Anastasia Cunningham, News Coordinator
"What was that!?" track and field king Usain Bolt declared, throwing his hand in the air, puzzled.
The audience burst into laughter.
Dressed in his Jamaican gear with 'Jamaica' emblazoned across his chest, Prince Henry of Wales (known as Prince Harry) was already at the finish line on the Usain Bolt Track at the University of the West Indies (UWI), Mona.
In coming to Jamaica, Prince Harry's dream was to race, and hopefully beat, Bolt during his four-day visit on the occasion of the Diamond Jubilee of his grandmother, The Queen.
So yesterday while the two were on the track getting ready to do a 20-metre dash, Bolt was explaining something to the Prince and looked away for a moment. Harry seized the opportunity and took off down the track. Bolt heard the laughter from the crowd and turned to see Harry heading as fast as he could to the finish line.
Face red with laughter at the thought of 'beating' Bolt, Harry returned to the blocks for the 'real race'. At the word go, the Prince bolted off once again, but Bolt barely jogged out of the blocks, allowing Harry to 'beat' him for the second time.
It was pure laughter and fun.
Later, over by the UWI Law Faculty, Harry boasted that he had beaten the fastest man in the world.
Ready for showdown
At 9:00 yesterday morning, the Prince had boldly and confidently walked on to the track ready for the showdown. But before the matchup, they sat together with world champion Yohan Blake, coach Glen Mills, minister with responsibility for sports in the Office of the Prime Minister, Natalie Neita-Headley, UWI head of sports Grace Jackson, UWI principal, Professor Gordon Shirley, several athletes and officials for a light conversation, full of laughter.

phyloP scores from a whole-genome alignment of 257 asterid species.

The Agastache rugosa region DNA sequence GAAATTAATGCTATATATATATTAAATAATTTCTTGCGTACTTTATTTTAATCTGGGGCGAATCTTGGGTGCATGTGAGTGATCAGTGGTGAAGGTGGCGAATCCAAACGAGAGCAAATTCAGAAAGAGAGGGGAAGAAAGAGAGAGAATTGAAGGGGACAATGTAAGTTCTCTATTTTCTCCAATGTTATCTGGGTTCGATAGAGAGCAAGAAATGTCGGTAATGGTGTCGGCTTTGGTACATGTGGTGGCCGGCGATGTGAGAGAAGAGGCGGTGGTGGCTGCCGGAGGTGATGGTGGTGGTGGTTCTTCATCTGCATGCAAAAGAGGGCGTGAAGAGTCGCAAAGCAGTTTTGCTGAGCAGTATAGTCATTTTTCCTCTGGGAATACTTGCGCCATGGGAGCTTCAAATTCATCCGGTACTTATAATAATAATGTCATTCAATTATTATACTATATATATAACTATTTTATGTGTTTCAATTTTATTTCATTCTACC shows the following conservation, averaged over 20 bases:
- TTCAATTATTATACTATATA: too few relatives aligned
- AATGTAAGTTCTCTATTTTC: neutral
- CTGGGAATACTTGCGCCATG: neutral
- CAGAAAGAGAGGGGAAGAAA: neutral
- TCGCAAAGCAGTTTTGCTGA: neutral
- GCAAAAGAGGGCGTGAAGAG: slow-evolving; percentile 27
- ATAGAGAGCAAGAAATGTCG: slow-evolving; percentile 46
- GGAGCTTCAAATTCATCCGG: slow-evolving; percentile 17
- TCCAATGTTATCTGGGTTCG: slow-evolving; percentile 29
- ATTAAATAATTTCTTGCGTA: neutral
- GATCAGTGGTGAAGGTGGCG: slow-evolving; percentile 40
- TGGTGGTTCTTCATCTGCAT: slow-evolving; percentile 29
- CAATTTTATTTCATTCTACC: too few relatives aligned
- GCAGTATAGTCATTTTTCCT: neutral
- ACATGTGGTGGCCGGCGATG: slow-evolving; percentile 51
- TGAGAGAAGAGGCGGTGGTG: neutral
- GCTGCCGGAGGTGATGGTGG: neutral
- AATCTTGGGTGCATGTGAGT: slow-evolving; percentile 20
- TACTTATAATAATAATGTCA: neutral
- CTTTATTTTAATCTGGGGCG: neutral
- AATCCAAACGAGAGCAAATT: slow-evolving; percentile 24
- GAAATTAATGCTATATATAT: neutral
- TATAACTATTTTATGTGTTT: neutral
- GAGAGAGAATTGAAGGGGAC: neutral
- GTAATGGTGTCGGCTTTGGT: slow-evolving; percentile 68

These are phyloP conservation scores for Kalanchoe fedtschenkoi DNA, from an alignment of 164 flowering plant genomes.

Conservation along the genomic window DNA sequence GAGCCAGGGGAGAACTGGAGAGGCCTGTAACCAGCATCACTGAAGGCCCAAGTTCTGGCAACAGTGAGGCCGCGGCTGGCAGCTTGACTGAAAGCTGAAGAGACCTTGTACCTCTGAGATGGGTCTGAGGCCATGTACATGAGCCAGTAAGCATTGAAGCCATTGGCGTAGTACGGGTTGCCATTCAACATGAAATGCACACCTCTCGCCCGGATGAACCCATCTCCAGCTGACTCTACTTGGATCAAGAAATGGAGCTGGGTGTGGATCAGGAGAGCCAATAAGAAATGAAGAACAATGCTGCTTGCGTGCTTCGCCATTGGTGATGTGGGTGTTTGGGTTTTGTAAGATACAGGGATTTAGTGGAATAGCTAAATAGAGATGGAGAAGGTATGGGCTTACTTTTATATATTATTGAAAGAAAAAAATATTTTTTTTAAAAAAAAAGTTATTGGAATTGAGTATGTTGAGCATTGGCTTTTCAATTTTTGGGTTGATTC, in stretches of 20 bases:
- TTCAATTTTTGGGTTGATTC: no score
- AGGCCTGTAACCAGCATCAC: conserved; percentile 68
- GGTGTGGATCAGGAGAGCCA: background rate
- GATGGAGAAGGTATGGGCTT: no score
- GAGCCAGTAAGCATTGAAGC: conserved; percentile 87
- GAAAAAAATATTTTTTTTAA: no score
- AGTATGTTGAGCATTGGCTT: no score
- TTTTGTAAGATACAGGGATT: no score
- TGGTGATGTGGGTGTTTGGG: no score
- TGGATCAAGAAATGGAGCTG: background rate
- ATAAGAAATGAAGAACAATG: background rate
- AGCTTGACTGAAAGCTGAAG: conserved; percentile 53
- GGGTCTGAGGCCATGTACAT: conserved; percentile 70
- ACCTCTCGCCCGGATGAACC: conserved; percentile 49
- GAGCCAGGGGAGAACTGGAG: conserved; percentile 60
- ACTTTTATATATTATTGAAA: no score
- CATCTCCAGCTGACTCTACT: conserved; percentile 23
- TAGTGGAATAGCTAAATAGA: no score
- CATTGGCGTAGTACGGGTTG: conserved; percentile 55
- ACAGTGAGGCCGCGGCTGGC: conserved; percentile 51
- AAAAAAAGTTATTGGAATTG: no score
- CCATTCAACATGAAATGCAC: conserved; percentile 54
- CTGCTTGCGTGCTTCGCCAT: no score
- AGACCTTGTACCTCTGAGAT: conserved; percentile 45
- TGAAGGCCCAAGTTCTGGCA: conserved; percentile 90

In giving his welcome, Bolt said he was finally glad to meet the young prince that everyone had been talking about "every day and all night ... some people actually skull work to come see you".
"Who is the biggest threat from England's point of view?" Harry asked.
Bolt looked around, wondering who could that be.
"I want to know who in the British team can beat this man here," he asked again.
With no answer coming, the Prince confidently declared, pushing out his chest, "it's 'cause I'm already here ... I'm in my prime at 25."
Blake told him, "I want to see you at London, when me and Usain create the damage. I don't have anything against the British sprinters, but when you have some great Jamaicans and some great speed with some yam and dumpling, well."
In response to Minister Neita-Headley's statement that she would be "knocking on his door" for help to improve the sporting programme in Jamaica, the Prince said, to much laughter, "anymore help and I don't think anyone else will turn up to the Olympics."
Coach Mills invited Prince Harry to the Jamaica Village at the London Olympics in the summer and the Prince gladly accepted.
Harry told the athletes that Jamaica was proud of them and although it may be quite hard, their achievements affords the next generation the opportunity to try and better them.
"It is a very small country, but it doesn't matter how big you are, it just shows if you got talent then use it and don't go running off to America because you've got a clear talent that your country needs," he ended to loud applause.
Before leaving, the Prince was presented with several souvenirs, including a Bolt autographed shirt, sprint shoes, posters, other gifts and, of course, a shirt with the words emblazoned on the front - "Harry can Bolt".